Effect of exercise on Prostate Cancer and treatment side-effects

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By Reggie Heywood (Accredited Exercise Physiologist)

 


Did you know that one in six men in Australia will be diagnosed with prostate cancer by the age of 85? It is the most commonly diagnosed cancer in men and despite a vast array of treatment options available that can manage the disease and its symptoms, thousands of men are living with the effects of prostate cancer. This is essentially a result of better survival rate and better technology (allowing early detection, diagnostics and improved disease specific treatment).reggie4

Fortunately, there has more recently been a focus placed on the survivors who have to deal with the treatment related side effects and residual symptoms of the disease.

If we consider the disease process and management of prostate cancer – we can see how numerous men can be afflicted long after they have finished treatment and are in remission:

Prostate cancer is known as a “hormone receptor positive” cancer – which means it responds to changes in hormones, specifically testosterone and other androgens in this case.

The prostate is assisted in its function by testosterone and other androgens (the hormones that give rise to masculine features in males). Furthermore, testosterone assists in growth of the prostate and growth of the cancerous cells. This often involves enlargement, pain and inflammation of the prostate, which can also cause pelvic floor and sexual dysfunction. However, a large degree of difficulty tends to occur in those who have undergone an intervention such as surgery, chemotherapy or radiotherapy to the prostate which damages (or removes) the organ along with the cancerous cells.

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Some prostate cancers will have surgery performed on the testes to reduce testosterone production and limit the growth of the cancer. However, the most common treatment for prostate cancer, known as Androgen Deprivation Therapy, is a drug-based therapy which specifically reduces testosterone and other androgen production to prevent the prostate from enlarging, and limits progression of the cancerous cells.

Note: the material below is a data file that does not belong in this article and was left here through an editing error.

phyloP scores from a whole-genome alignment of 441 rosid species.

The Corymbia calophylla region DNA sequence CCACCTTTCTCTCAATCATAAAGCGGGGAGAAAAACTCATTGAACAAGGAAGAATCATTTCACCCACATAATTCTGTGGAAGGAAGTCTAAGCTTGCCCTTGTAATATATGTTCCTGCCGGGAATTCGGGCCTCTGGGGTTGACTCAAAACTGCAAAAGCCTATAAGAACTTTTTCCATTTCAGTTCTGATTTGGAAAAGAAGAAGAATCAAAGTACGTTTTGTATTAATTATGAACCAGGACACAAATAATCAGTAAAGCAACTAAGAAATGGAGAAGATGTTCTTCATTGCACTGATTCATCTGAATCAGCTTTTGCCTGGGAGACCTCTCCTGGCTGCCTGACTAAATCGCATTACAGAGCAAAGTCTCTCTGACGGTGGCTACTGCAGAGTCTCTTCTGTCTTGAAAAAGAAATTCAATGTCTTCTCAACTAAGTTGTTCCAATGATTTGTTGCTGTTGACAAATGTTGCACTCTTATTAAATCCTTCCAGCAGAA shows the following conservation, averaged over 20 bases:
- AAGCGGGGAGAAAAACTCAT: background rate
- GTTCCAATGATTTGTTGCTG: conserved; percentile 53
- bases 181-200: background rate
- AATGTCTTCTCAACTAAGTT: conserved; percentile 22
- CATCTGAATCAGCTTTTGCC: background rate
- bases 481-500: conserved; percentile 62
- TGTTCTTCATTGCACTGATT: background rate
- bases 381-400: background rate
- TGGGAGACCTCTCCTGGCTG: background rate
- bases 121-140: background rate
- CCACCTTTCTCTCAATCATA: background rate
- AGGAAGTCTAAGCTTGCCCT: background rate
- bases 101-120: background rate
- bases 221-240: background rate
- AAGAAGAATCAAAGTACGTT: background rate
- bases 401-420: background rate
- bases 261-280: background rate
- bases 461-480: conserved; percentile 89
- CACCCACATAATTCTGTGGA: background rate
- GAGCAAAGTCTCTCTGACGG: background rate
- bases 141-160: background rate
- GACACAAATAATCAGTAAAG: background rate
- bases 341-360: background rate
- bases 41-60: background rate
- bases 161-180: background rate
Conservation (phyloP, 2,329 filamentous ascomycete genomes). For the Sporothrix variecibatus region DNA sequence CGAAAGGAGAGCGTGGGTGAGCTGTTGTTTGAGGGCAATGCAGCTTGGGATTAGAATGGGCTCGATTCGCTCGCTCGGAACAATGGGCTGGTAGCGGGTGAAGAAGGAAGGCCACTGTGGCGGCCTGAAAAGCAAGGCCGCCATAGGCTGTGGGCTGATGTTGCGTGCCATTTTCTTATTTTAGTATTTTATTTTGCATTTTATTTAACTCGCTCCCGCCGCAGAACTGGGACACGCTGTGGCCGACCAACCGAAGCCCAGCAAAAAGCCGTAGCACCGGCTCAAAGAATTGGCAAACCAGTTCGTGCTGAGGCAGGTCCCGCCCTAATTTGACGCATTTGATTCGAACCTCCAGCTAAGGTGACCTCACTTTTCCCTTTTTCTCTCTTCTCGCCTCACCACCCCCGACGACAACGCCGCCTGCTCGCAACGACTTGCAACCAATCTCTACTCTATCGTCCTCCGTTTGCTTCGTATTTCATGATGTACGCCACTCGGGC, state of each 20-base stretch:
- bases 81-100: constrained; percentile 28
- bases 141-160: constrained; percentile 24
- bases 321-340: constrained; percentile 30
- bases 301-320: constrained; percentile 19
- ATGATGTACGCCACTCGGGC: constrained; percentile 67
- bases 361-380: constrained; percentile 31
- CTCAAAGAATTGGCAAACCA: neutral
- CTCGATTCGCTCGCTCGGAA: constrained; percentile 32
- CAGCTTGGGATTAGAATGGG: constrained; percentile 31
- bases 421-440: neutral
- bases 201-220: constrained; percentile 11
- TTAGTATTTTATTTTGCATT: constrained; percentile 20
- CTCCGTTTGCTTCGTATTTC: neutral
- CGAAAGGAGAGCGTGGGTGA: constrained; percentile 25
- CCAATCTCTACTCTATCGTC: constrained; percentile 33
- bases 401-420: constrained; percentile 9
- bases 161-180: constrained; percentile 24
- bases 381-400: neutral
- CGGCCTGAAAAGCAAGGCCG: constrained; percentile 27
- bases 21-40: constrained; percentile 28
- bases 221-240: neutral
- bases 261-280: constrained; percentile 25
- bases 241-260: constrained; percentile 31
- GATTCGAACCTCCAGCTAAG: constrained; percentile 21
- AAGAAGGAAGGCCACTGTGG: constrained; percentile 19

When this happens a host of negative effects ensue, but fortunately, a lot of the side effects of the common prostate cancer treatments can be combated with exercise.


Top 10 symptoms of prostate cancer treatment symptoms that respond to exercise:

  • Reduced muscle strength and mass
  • Increased fat mass
  • Reduced bone density
  • Reduced energy levels and fatigue
  • Reduced testosterone
  • Depression
  • Cognitive decline and memory loss
  • Increased blood lipids (LDL, Total Cholesterol, Triglycerides)
  • Increased blood glucose levels and insulin resistance
  • Incontinence and pelvic floor weakness

Good quality studies show us that exercise is not only effective for treating prostate cancer symptoms – but could be one of the most effective ways to offset/reduce the treatment related sided effects of prostate cancer when appropriately prescribed. There is still room for further studies to be performed, but researchers suggest that resistance training exercise is safe and potentially more effective than cardiovascular based or aerobic exercise in offsetting prostate cancer specific symptoms.

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What’s even more exciting is that there is now a lot of research showing how markers of disease progression, cancer cell growth/re-growth and survival can also be improved significantly with the right type and right amount of exercise.

All of the research surrounding exercise in prostate cancer patients is telling us that exercise has a direct effect on cancer progression and tolerance of cancer treatment which ultimately allows patients to improve their quality and length of life.


Have a look at this video from ABC Catalyst 2016: Exercise and Cancer


Ensure that you consult with a health care professional such as an exercise physiologist like myself, who understands the common toxicities associated with cancer treatments, including in- creased risk for fractures and cardiovascular events with hormonal therapies, neuropathies related to certain types of chemotherapy, musculoskeletal morbidities secondary to treatment, and treatment-related cardiotoxicity. Survivors with metastatic disease to the bone will require modification of their exercise program (e.g., reduced impact, intensity, volume) given the increased risk of bone fragility and fractures.